The Blogtern: Creating a Meaningful Internship

Posted on June 17, 2015

Natalia Rosario is an intern in the Community Development office in the City of Spartanburg, South Carolina (s/o to the sparkling, hub city) and with Main Street Woodruff in Woodruff, SC (Go Wolverines)!
You’ve hired an intern but you’re unsure how to develop a beneficial experience for the intern and the organization.
Your mind is full of questions – How do you make sure they’re learning from you and becoming part of your team? How many times a day do they need to eat? Do they like shady or sunny areas? How often should you take them out for walks? What’s the best way to utilize their skills and maximize their impact? How much should you pay them (please pay them)? What do they need to hear from you?
Stop asking yourself those questions because here are tips for developing the best interns (so your internship is the most sought after in the region), and for the interns, I offer the inside scoop on succeeding at your internship.
Inside Scoop for Supervisors
Before proceeding, I remind you that you didn’t hire an administrative assistant – you hired an intern. Consider them a mini-you, put yourself in their shoes and think about what they would benefit from the most!
Please, please, please on all that is Holy do not abandon your intern to the filing room. Your intern is fragile. They can only take so many paper cuts.
With that understanding, here’s what I would want my supervisor to know about creating a meaningful internship.

  • Maximize the intern’s interest and education. Assign them a project that helps achieve your goals while offering the intern practical experience.
  • Assign the intern’s at least one project outside their comfort zone. (This will require patience from you. Remember you were once in their position.)
  • Challenge the intern’s ability to get up to speed on a topic. Provide them with the reading material on a policy issue facing the city and then ask for a one-page issue paper.
  • Allow the intern’s creativity to shine. Assign a project without an abundance of guidelines. This will challenge the intern to problem solve and hopefully get creative in crafting a solution.
  • Make sure the intern has opportunities to write memos, agenda items, and reports. Your editing is the important part of this task. You need to break out the red pen (if necessary) and provide thoughtful edits. This will go a long way in improving the intern’s writing abilities.
  • Ask the intern to gather, create, and analyze a data set. Numbers are a big part of what we do in local government. The intern needs to become comfortable with spreadsheets and datasets.
  • Provide opportunities for the intern to practice their communication and presentation skills. This may be outside their comfort zone but it will reap long term benefits.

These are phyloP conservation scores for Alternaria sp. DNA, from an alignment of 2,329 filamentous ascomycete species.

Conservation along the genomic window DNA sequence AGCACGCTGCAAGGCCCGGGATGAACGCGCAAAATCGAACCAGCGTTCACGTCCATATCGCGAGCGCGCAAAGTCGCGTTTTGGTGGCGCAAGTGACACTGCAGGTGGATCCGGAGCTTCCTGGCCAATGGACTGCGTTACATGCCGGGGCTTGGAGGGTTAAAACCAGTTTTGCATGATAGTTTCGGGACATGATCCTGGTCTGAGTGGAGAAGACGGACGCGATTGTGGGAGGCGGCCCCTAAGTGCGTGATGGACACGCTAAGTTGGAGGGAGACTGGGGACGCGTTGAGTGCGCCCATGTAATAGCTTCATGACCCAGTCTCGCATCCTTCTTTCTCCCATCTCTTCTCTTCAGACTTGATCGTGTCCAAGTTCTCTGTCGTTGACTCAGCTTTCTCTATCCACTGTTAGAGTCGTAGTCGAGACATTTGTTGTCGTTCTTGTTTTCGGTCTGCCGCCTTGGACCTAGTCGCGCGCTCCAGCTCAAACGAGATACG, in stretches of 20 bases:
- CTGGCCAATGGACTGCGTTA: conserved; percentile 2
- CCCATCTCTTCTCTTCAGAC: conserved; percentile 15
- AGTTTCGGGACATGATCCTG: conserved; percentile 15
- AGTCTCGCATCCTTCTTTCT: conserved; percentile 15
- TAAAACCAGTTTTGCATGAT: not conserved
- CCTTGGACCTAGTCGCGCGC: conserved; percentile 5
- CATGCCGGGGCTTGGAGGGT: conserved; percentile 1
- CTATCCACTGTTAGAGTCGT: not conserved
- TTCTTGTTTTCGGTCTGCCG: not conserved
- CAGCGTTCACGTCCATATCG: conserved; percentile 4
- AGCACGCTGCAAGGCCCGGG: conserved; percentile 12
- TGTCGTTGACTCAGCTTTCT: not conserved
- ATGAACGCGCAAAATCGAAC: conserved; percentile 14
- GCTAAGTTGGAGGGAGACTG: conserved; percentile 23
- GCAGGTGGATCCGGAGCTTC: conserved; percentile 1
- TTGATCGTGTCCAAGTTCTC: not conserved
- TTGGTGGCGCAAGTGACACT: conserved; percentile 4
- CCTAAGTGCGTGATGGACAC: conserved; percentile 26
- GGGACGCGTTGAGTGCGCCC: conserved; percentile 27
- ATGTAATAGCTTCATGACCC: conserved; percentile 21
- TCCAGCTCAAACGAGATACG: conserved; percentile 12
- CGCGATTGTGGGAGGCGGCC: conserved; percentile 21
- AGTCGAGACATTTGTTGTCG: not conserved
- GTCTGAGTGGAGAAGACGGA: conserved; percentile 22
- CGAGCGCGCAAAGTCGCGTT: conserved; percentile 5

• Consider having the intern “shadow” you once a week – ask them to take notes for you during meetings, invite them to your lunch meetings, etc.

Inside Scoop for the Intern
I could write pages of advice for interns, but, you are in luck I have narrowed my thoughts to the following:

  • Get comfortable talking to random people about anything and everything. Staying current with the local news is a good way to always have a conversation piece. It will help avoid awkward elevator silence. Try to avoid the “how’s the weather” talk.
  • Offer to tag along to meetings and work lunches. This will expose you to a new set of contacts (and maybe a few free meals and coffees.)
  • If you don’t know, you better ask somebody. Learn the handful of people (every organization them) that can answer any question or tell you where to find the answer. This group of people is not always highest on the organizational chart.
  • If you’re interested in a topic (franchise fees, parks, planning) outside your normal scope, ask your supervisor for some exposure to these areas. Most supervisors will find a way for you to gain that experience. If not, you probably don’t want to work there in the future.
  •  Ask at least one person a week how you can help them. You’ll learn things you never knew you never knew.
  •  Filing happens. Just don’t let it happen to you. …Just kidding. But you should be willing to help out filing, answering phoning, organizing files. This is your chance to show your worth. Supervisors want to know that you are willing to go the extra mile.

Follow my advice and you’ll be the friendly, hardworking, helpful intern you’ll want to have some day!
A final word for supervisors….It’s easy to delegate a task to your intern and leave them to their own devices in the office, but part of the internship experience should be interacting with all parts of the organization.
Stay tuned for my next article on “How can an organization best make an intern feel part of an organization?”

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